Archive for April, 2005
This book is about building online communities:
How is a Web community different than one in the real world? In terms of their social dynamics, physical and virtual communities are much the same. Both involve developing a web of relationships among people who have something meaningful in common, such as a beloved hobby, a life-altering illness, a political cause, a religious conviction, a professional relationship, or even simply a neighborhood or town. So in one sense, a Web community is simply a community that happens to exist online, rather than in the physical world.
“the Web is old, the Web is new, the Web is all, the Web is you”
With the introduction of new social software applications such as blogs, wikis, newsfeeds, social networks, and bookmarking tools (the subject of this paper), “This is the user’s web now, which means it’s my web and I can make the rules.”
Reinvention is revolution – it brings us always back to beginnings.
Futurcasting, how does O’Reilly do it:
Our methodology is simple: we draw from the wisdom of the alpha geeks in our midst, paying attention to what’s interesting to them, amplifying these weak signals, and seeing where they fit into the innovation ecology. Add to that the original research conducted by the O’Reilly Research group, and you start to get a good picture of what the technology world is thinking about. What books are people just now starting to buy, and which are falling off in interest? Which tech-related Google AdWords are rising or falling in price? What can we learn from predictive markets tracking tech trends? Which open source contributors look to be on the track of an interesting project — or set of projects?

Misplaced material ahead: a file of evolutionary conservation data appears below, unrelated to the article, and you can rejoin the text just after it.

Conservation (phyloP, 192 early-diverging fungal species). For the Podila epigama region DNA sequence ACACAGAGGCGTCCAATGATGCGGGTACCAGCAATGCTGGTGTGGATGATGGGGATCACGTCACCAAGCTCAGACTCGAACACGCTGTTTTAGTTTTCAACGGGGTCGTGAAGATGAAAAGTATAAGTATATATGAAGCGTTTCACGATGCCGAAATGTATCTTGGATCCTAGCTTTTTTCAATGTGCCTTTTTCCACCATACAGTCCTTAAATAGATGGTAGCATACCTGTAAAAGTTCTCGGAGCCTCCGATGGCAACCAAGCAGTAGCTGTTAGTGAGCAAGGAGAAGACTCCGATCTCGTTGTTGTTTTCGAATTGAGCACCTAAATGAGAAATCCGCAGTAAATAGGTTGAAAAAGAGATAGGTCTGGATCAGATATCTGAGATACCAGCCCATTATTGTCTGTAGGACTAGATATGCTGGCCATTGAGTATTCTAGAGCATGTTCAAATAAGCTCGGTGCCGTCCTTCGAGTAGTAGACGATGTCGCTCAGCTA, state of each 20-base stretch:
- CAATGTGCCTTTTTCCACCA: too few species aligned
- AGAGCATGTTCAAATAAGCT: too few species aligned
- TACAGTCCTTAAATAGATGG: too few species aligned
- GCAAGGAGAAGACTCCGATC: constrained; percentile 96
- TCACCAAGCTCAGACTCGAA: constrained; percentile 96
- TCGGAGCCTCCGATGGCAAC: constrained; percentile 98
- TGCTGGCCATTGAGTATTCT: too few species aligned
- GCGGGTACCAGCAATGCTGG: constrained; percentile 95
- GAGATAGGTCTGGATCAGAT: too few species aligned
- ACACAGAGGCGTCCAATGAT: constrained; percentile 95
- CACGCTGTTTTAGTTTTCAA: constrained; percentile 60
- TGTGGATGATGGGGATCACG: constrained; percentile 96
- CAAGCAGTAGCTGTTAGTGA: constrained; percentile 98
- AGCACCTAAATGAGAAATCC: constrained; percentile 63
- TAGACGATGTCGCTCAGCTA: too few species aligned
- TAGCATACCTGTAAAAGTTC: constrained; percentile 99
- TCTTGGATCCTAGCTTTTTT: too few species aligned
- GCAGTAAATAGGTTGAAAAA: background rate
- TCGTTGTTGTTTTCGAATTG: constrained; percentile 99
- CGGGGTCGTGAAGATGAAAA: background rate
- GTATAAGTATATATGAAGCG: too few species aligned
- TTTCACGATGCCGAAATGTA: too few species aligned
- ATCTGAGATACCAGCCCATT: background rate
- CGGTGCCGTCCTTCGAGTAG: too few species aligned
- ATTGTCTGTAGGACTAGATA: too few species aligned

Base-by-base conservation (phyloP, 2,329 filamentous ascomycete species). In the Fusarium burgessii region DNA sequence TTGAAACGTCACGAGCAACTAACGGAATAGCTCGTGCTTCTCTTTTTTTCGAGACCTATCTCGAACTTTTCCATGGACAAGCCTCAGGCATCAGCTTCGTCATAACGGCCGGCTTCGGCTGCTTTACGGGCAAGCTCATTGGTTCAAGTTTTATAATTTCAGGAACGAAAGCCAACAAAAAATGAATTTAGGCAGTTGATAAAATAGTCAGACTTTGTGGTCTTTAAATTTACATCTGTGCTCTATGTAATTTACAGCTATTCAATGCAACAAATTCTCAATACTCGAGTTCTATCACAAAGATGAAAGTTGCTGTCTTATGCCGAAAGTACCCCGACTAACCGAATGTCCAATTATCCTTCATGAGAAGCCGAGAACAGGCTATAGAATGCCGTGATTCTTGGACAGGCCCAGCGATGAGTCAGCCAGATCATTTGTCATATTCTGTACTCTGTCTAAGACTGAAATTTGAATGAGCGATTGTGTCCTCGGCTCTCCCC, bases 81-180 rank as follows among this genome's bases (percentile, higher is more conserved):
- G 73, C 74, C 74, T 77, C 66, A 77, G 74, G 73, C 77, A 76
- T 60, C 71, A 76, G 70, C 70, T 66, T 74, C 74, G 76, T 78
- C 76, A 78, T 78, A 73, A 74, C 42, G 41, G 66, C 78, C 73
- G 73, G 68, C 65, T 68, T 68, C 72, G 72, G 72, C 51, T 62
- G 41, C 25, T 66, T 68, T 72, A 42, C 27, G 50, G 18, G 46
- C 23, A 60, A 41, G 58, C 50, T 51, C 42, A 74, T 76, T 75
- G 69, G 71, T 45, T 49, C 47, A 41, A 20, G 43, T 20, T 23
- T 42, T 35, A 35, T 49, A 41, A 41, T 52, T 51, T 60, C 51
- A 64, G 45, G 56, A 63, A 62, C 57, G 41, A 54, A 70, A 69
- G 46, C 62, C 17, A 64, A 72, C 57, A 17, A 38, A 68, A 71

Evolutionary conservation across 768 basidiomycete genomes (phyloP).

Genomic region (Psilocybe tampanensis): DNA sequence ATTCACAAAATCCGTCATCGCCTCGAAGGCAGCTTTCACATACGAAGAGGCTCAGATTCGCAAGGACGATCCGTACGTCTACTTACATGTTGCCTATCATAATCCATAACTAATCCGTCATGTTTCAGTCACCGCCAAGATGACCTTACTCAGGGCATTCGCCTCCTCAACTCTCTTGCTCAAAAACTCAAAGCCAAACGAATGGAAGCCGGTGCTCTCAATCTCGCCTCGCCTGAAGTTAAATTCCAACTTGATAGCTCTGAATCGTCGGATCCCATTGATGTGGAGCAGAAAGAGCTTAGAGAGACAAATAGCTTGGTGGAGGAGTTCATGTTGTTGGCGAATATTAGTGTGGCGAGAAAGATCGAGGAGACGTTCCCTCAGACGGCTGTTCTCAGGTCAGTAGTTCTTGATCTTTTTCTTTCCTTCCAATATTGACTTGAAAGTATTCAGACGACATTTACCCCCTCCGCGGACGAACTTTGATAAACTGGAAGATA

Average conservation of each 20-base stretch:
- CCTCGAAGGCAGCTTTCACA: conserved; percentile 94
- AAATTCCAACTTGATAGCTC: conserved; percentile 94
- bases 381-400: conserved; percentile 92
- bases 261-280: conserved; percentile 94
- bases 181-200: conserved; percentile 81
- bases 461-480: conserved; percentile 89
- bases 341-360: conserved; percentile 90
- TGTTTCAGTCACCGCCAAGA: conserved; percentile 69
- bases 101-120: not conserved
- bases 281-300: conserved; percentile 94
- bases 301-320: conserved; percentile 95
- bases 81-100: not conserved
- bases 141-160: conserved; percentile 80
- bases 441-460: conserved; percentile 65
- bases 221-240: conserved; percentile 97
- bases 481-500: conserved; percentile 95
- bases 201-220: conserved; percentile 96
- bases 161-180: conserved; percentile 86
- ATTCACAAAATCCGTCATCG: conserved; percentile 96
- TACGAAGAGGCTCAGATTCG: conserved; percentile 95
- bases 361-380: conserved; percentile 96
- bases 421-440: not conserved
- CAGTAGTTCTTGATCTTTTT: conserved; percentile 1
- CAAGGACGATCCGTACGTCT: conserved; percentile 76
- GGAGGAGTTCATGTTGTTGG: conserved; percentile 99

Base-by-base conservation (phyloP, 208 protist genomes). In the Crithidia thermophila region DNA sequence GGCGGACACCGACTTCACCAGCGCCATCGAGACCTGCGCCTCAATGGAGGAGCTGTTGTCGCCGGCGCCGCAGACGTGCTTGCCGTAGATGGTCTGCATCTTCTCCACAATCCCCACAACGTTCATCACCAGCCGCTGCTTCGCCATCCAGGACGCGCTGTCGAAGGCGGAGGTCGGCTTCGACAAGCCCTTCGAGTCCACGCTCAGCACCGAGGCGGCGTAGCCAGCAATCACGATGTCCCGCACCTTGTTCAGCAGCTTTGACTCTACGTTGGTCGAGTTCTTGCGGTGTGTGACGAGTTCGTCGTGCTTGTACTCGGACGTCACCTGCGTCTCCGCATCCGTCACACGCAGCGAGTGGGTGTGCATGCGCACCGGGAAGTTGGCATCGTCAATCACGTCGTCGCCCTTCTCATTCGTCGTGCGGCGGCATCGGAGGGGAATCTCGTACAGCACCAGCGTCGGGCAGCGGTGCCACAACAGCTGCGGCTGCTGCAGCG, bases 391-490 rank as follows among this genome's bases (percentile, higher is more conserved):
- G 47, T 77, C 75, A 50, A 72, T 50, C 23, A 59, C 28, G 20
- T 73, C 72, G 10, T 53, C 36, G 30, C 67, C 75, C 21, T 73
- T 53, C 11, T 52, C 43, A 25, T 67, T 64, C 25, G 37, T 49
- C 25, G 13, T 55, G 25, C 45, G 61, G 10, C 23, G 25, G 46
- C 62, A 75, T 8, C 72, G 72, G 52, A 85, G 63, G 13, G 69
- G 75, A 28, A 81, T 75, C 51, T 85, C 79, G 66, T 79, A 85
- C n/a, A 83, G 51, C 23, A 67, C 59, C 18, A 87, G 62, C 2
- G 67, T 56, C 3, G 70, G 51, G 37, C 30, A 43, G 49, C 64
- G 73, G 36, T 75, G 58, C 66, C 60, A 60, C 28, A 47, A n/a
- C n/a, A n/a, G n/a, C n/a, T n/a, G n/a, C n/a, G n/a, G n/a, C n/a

TXTmob is a free service that lets you quickly and easily broadcast txt messages to friends, comrades, and total strangers. The format is similar to an email b-board system. You can sign up to send and receive up-to-the-minute messages from groups of people organized around a range of different topics. TXTmob was first used by activists protesting the 2004 Democratic and Republican National Conventions. It was also deployed during the Ukranian Orange Revolution and by demonstrators at the 2005 inaugration of George W. Bush.
How is common meaning, and therefore society, reconstituted under the conditions of a distributed, personalized hypertext? The most obvious process is through shared experience. Our minds are not single, isolated worlds; they are wired in their social environment, so we process signals, and we look for meaning, according to what we perceive through the experience of everyday life.